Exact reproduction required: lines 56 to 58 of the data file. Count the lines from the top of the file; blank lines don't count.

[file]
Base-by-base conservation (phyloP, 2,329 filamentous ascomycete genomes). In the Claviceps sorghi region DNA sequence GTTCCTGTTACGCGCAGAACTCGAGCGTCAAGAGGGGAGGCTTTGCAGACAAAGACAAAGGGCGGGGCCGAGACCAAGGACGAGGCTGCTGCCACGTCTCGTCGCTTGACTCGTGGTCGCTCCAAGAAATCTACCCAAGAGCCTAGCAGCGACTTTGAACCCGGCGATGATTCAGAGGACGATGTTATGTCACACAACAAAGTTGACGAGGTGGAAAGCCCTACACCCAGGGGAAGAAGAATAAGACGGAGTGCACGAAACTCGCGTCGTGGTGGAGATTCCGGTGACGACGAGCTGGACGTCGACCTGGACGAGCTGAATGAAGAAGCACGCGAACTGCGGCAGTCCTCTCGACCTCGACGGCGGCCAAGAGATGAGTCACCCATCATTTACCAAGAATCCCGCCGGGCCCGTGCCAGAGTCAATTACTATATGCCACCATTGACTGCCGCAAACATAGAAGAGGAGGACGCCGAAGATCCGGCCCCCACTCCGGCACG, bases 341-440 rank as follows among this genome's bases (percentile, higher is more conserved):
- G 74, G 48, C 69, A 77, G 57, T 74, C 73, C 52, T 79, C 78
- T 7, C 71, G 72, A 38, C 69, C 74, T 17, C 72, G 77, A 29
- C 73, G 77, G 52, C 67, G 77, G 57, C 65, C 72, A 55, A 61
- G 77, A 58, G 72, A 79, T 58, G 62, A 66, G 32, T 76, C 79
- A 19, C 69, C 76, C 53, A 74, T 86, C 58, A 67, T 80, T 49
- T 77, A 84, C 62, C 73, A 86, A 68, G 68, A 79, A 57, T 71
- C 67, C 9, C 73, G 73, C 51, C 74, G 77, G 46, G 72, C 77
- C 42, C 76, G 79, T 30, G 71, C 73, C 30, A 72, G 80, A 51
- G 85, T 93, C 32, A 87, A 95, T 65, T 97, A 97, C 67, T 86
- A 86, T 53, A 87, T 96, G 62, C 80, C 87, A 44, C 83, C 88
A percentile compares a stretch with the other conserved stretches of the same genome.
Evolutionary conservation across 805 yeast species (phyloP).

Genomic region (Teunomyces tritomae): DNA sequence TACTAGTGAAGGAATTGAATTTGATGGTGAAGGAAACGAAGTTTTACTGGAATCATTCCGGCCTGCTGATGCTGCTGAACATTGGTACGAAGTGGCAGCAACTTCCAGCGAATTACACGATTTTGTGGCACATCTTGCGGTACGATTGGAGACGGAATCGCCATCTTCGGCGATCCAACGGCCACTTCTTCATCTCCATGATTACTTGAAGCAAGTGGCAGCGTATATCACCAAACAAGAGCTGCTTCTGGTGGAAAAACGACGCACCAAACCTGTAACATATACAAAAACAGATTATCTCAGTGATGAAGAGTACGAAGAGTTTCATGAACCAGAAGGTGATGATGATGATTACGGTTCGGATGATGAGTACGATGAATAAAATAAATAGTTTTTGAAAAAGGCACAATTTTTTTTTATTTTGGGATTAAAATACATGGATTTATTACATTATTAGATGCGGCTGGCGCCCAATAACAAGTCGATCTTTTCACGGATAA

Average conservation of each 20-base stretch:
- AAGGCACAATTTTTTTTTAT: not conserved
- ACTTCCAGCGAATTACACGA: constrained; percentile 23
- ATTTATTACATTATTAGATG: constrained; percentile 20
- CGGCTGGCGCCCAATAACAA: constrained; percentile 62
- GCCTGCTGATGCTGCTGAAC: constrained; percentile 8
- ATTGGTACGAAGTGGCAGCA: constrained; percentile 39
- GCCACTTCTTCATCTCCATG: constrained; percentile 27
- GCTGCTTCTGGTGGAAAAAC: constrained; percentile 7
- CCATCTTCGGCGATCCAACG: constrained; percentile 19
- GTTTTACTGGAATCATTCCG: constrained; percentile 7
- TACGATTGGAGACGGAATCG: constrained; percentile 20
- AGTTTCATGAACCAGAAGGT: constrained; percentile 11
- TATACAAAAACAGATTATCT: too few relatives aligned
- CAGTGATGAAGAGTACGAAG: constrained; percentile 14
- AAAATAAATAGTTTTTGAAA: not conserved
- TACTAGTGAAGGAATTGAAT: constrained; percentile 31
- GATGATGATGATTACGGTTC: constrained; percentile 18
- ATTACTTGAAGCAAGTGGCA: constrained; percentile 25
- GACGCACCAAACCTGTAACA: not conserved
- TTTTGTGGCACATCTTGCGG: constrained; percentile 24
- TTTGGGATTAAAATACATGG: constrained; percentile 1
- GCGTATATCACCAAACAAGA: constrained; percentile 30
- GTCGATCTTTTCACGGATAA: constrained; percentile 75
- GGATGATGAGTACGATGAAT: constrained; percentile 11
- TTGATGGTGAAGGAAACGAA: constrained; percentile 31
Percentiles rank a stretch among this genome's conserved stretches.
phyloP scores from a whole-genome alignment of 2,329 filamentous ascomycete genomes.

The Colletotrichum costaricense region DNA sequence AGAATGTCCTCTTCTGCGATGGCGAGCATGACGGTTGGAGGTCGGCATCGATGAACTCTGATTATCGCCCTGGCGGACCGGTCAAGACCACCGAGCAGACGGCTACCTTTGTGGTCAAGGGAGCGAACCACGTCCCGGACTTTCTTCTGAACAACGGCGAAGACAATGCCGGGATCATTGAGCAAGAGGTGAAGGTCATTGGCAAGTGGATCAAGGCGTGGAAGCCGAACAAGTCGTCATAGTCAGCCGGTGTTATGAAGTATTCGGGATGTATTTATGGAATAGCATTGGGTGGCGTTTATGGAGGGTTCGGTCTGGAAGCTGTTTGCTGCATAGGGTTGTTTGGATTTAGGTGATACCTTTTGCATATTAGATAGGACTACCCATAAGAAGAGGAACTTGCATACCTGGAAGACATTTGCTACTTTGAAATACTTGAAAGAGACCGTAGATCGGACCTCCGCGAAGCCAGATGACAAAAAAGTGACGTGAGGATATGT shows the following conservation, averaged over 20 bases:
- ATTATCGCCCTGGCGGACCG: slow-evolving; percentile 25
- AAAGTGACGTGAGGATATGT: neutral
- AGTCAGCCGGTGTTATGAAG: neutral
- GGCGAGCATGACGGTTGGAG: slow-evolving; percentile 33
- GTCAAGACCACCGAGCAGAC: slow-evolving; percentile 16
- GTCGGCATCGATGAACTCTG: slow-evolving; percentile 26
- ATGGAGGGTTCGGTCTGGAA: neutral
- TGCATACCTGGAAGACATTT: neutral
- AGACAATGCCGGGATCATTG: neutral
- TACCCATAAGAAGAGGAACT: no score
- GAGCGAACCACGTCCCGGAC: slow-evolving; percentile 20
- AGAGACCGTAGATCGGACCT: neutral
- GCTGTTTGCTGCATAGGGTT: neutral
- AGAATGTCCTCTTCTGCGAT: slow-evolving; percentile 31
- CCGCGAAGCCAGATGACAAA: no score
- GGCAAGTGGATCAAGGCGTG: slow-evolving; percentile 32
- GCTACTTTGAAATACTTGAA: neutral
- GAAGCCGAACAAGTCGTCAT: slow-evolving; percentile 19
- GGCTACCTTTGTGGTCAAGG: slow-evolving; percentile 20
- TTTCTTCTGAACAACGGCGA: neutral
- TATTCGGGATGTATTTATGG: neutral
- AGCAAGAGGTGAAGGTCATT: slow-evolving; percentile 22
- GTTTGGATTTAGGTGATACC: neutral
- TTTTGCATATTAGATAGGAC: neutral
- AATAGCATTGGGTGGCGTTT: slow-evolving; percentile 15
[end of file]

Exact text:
- GCTGTTTGCTGCATAGGGTT: neutral
- AGAATGTCCTCTTCTGCGAT: slow-evolving; percentile 31
- CCGCGAAGCCAGATGACAAA: no score